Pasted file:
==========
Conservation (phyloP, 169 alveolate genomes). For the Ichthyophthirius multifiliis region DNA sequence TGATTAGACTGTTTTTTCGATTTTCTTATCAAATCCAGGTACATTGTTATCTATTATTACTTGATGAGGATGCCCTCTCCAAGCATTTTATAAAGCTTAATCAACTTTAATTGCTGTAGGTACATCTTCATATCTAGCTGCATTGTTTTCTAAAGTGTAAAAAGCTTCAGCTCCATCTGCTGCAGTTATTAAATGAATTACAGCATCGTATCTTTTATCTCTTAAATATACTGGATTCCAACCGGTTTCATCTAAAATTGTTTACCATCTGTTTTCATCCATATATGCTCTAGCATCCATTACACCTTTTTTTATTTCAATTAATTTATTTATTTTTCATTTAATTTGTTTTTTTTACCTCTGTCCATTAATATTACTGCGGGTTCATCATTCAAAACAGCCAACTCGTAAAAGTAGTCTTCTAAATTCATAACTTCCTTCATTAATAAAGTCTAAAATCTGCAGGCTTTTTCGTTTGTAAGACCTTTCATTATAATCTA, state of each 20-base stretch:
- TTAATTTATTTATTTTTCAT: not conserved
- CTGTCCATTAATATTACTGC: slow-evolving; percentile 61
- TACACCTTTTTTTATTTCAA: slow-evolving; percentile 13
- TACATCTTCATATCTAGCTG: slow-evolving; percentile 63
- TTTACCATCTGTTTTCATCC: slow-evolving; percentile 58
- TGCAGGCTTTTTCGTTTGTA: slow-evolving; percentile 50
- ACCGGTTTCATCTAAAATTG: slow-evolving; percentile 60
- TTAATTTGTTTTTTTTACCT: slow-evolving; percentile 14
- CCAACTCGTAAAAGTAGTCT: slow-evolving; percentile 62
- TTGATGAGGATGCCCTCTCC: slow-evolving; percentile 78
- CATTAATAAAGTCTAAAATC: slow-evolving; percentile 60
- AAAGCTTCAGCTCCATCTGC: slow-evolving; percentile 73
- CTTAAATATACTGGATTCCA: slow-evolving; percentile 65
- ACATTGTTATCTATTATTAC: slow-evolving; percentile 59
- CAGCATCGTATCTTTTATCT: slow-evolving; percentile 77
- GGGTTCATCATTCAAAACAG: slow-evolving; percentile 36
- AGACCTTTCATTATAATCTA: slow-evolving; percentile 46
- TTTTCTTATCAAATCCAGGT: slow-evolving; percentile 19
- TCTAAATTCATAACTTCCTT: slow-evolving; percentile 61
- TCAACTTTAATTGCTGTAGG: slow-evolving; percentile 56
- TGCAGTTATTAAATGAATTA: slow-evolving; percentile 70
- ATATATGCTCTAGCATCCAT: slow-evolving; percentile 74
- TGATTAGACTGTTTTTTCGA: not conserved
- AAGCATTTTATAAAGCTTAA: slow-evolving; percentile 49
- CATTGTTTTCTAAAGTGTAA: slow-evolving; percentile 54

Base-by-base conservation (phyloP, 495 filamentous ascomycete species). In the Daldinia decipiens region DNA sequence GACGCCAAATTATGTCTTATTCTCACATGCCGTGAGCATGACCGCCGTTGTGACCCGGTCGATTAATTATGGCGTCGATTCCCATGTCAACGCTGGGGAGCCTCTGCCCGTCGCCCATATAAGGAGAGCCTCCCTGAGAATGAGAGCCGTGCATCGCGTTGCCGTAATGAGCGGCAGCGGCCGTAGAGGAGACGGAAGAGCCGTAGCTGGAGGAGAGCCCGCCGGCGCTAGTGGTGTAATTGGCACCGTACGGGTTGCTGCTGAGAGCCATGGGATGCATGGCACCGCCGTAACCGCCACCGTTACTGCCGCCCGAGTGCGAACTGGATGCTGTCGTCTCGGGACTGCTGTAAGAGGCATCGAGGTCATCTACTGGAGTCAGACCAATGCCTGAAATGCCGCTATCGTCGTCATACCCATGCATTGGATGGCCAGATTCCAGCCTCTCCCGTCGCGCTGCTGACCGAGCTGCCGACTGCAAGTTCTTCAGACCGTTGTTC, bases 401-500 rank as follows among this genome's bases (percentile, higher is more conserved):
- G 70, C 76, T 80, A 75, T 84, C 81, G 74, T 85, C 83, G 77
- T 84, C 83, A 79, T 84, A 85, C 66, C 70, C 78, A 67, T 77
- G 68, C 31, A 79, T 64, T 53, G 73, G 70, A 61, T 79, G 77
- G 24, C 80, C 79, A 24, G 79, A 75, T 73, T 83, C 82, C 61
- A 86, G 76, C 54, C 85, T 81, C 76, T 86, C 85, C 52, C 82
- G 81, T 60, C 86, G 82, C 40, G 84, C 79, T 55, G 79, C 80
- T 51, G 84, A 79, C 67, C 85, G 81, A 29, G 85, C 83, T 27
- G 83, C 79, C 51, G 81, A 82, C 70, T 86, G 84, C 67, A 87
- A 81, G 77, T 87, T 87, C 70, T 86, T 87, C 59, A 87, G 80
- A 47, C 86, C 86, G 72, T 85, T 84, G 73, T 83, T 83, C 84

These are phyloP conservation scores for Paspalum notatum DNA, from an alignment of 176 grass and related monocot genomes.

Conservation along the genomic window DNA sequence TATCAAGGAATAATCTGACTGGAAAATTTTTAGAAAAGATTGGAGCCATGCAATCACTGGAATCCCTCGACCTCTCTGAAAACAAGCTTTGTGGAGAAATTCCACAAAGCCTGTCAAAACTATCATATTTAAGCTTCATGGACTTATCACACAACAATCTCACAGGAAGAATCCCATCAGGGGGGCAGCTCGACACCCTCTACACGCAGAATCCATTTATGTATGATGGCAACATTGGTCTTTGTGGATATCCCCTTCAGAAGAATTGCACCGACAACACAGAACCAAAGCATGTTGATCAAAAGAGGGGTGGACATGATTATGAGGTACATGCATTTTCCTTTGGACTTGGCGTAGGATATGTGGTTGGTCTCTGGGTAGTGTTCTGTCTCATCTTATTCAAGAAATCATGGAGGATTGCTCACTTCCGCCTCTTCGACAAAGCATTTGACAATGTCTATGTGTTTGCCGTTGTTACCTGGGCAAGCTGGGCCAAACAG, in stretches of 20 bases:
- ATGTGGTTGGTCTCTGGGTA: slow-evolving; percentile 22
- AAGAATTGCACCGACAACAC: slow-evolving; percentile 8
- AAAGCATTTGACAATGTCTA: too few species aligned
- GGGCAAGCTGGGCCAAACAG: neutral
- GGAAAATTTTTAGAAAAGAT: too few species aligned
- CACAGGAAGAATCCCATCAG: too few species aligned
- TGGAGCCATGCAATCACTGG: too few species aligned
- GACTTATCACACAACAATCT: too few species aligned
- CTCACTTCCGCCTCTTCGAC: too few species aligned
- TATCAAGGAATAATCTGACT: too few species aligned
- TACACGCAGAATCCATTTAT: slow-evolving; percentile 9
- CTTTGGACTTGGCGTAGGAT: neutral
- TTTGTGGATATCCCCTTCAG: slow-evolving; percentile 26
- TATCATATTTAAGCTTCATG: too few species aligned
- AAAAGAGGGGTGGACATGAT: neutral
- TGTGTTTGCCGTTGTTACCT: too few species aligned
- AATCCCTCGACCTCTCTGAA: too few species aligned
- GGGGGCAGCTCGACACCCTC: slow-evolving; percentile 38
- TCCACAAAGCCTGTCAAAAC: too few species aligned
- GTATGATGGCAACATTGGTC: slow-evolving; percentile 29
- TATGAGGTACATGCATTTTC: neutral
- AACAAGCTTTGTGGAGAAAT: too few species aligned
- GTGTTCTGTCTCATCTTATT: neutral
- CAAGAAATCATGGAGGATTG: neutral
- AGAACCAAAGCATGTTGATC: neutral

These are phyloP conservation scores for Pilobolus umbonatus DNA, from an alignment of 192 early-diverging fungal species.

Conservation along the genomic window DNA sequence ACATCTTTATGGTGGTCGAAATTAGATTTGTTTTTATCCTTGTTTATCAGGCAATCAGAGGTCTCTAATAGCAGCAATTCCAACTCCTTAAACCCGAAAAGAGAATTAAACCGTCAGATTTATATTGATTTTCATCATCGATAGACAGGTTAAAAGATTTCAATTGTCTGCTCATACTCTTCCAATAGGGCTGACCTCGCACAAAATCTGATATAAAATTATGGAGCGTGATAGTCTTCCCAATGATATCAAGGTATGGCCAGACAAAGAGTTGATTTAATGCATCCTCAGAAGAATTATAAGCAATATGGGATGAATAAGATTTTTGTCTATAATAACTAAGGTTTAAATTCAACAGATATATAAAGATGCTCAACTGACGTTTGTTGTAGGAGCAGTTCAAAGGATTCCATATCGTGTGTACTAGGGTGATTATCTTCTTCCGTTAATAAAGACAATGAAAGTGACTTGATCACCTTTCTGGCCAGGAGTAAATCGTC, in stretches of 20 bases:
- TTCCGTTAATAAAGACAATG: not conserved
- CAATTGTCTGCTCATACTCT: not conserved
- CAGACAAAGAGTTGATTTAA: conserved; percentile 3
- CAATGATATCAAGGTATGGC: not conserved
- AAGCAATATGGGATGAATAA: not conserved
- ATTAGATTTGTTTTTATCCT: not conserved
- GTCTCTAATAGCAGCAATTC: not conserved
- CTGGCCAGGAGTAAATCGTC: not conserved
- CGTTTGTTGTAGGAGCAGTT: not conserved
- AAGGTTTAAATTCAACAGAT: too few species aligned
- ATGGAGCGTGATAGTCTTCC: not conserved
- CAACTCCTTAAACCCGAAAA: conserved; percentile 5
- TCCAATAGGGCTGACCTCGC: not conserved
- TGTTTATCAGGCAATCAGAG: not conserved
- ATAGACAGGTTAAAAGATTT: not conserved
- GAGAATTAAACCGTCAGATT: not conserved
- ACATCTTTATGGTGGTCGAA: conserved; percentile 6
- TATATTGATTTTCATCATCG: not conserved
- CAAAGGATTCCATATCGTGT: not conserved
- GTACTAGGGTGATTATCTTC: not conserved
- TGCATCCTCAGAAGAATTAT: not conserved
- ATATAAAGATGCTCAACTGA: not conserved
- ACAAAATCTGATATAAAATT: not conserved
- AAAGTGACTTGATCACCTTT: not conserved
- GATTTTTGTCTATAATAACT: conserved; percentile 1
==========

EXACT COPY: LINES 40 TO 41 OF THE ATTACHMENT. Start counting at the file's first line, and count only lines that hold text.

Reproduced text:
- ATGTGGTTGGTCTCTGGGTA: slow-evolving; percentile 22
- AAGAATTGCACCGACAACAC: slow-evolving; percentile 8